• I had an event this week and the same thing happened, several people simply never rsvp’d to my evite. I think its shocking and frankly rude! It does take time and effort to plan an event and at the very least a “no” is better than nothing. I have also noticed it is now socially acceptable to cancel the day of an event with the “I am too tired” excuse??? What??? so so rude…..

  • Thanks for commenting and sharing your experiences. I think our society is just losing an appreciation for etiquette and tact. It is quite sad.

  • gracebrown

    I am constantly bombarded with Facebook invitations. Most of these are to public events, which I can simply ignore if I don’t plan to attend. I feel badly declining to attend a public event, as though I don’t wish that I could. On the other hand, I don’t know the parties personally, so an explanation of “We are out of town that weekend” seems excessive. My question is regarding invitations to various parties which involve trying to sell me something. I don’t really consider this to be a party, and I don’t attend events that obligate me to purchase something. (Don’t try to tell me that I am not obligated – I certainly feel that way when I attend.) I was recently chided that I had not responded to a Facebook invitation to a sales party, which happens to take place about 200 miles away. Obviously, this invitation was blasted out to everyone on this person’s friend list, without regard to whether it was realistic for them to attend. At what point does it become rude to attempt to obligate me to buy something and then demand an explanation as to why I had not responded? (In my defense, I had typed a response and thought I had hit send, but it wasn’t received on the other end.) Would it be rude to post on my Facebook page that I don’t attend these types of events, and if you have a problem with me not responding, please don’t invite me? Your opinion would be greatly appreciated.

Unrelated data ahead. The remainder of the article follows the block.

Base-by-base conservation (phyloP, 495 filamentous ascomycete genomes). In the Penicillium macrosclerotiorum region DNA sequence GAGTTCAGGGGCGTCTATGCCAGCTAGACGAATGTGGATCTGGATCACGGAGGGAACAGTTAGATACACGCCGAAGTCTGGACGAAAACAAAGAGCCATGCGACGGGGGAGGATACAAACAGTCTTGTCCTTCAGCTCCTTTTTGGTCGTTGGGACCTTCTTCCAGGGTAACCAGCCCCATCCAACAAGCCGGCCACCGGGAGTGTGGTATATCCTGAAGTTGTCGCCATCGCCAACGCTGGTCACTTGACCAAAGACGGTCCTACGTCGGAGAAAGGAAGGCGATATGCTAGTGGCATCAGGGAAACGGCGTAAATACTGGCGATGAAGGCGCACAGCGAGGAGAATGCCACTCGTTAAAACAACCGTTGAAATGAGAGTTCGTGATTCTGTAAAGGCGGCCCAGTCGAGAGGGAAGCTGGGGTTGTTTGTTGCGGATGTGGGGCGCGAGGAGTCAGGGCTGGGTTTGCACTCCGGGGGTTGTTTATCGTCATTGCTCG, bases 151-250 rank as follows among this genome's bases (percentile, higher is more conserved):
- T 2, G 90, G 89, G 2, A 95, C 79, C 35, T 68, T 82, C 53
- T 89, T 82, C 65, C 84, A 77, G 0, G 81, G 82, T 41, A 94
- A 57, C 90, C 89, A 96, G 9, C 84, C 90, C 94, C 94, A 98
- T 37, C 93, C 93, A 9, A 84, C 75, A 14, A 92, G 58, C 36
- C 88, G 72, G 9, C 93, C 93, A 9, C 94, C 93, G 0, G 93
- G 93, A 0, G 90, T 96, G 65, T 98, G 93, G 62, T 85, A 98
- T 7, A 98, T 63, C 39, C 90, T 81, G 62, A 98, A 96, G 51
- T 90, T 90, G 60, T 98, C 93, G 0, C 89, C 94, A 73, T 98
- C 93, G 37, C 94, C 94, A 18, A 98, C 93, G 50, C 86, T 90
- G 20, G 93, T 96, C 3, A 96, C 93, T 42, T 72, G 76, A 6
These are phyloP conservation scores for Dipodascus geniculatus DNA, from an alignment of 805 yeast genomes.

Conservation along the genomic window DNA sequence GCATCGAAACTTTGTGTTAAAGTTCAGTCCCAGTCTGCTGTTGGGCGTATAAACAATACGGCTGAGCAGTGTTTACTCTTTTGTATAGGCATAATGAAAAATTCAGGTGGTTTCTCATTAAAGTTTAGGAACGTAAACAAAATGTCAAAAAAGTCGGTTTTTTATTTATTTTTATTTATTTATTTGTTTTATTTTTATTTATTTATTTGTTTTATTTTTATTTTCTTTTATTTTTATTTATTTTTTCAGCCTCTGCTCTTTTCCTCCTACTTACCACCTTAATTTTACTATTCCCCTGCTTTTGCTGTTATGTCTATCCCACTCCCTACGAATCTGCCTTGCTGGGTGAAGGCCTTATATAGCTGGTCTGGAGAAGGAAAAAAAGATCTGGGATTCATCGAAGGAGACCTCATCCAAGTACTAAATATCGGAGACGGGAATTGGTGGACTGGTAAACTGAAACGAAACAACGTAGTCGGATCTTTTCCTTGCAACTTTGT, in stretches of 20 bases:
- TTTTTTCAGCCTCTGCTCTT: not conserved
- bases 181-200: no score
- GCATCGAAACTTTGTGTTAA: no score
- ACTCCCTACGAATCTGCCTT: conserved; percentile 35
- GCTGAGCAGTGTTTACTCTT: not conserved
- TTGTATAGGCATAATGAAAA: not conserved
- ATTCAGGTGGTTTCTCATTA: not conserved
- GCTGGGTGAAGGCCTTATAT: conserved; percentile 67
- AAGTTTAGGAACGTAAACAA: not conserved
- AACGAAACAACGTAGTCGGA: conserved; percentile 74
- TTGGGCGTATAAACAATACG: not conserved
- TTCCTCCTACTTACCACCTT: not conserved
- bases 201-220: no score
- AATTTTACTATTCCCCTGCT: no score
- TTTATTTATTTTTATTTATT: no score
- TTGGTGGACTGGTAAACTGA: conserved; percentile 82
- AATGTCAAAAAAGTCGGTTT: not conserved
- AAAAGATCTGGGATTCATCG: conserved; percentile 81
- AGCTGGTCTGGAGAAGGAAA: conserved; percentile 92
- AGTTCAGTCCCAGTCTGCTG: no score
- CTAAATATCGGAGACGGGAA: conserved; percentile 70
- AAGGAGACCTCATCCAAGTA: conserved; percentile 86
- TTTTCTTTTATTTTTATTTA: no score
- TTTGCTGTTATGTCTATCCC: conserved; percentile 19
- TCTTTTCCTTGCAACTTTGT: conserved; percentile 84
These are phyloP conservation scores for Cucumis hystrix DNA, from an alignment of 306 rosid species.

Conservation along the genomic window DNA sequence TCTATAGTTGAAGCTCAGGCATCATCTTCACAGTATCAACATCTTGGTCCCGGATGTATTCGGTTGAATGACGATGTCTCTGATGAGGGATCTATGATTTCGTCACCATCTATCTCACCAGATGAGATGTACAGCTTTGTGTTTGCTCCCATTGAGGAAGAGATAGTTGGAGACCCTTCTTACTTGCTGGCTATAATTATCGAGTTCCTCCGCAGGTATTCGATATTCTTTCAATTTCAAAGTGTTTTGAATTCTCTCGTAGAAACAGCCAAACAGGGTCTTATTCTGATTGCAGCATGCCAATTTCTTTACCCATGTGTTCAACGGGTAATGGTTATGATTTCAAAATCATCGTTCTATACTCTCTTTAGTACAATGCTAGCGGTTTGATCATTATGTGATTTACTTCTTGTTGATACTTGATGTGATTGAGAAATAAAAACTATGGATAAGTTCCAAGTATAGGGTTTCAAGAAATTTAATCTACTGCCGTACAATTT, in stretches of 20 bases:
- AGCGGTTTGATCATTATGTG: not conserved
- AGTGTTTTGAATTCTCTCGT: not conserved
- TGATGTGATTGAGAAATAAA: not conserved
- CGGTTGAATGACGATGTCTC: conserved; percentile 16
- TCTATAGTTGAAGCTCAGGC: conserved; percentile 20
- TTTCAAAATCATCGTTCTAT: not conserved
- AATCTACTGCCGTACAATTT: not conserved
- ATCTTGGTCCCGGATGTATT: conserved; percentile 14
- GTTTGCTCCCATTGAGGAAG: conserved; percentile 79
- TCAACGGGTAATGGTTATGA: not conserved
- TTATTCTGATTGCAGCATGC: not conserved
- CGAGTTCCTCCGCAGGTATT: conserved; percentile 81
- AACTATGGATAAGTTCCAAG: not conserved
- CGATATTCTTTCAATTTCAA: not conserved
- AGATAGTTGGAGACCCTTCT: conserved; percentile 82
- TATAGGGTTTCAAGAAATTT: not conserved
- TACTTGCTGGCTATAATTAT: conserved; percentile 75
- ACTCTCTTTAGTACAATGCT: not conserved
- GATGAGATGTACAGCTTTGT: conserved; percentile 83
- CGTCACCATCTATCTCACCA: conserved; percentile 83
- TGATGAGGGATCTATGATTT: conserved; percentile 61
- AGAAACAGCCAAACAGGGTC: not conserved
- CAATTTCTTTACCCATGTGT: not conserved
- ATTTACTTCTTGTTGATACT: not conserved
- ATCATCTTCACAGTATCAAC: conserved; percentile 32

• Ann Cecelia

    I really don’t know what is wrong with people. Are they so self-absorbed that they can’t acknowledge an invitation by simply (& it is very simple) clicking going or decline (maybe is a bad RSVP in my book).

  • Ann Cecelia

    there is no app for the events section of Facebook. How very rude of you to regard them as trash.

  • I am glad you think so (sic). Anytime I get those requests and FB demands I afford the app- or whatever the heck you think it is (sorry, they are apps)- take the rights to see/watch/spy on what I do- I kill them.
    If you think that’s rude- Wow, am I glad you are not on my list. I like my privacy- and will decide when and if I cede my private rights. I won’t let YOU decide how and what I do. And, more importantly, I have NO right to let my friends and acquaintances have their rights intruded upon for the likes of you, either.

  • Ann Cecelia

    you are a very selfish man. May God help us all.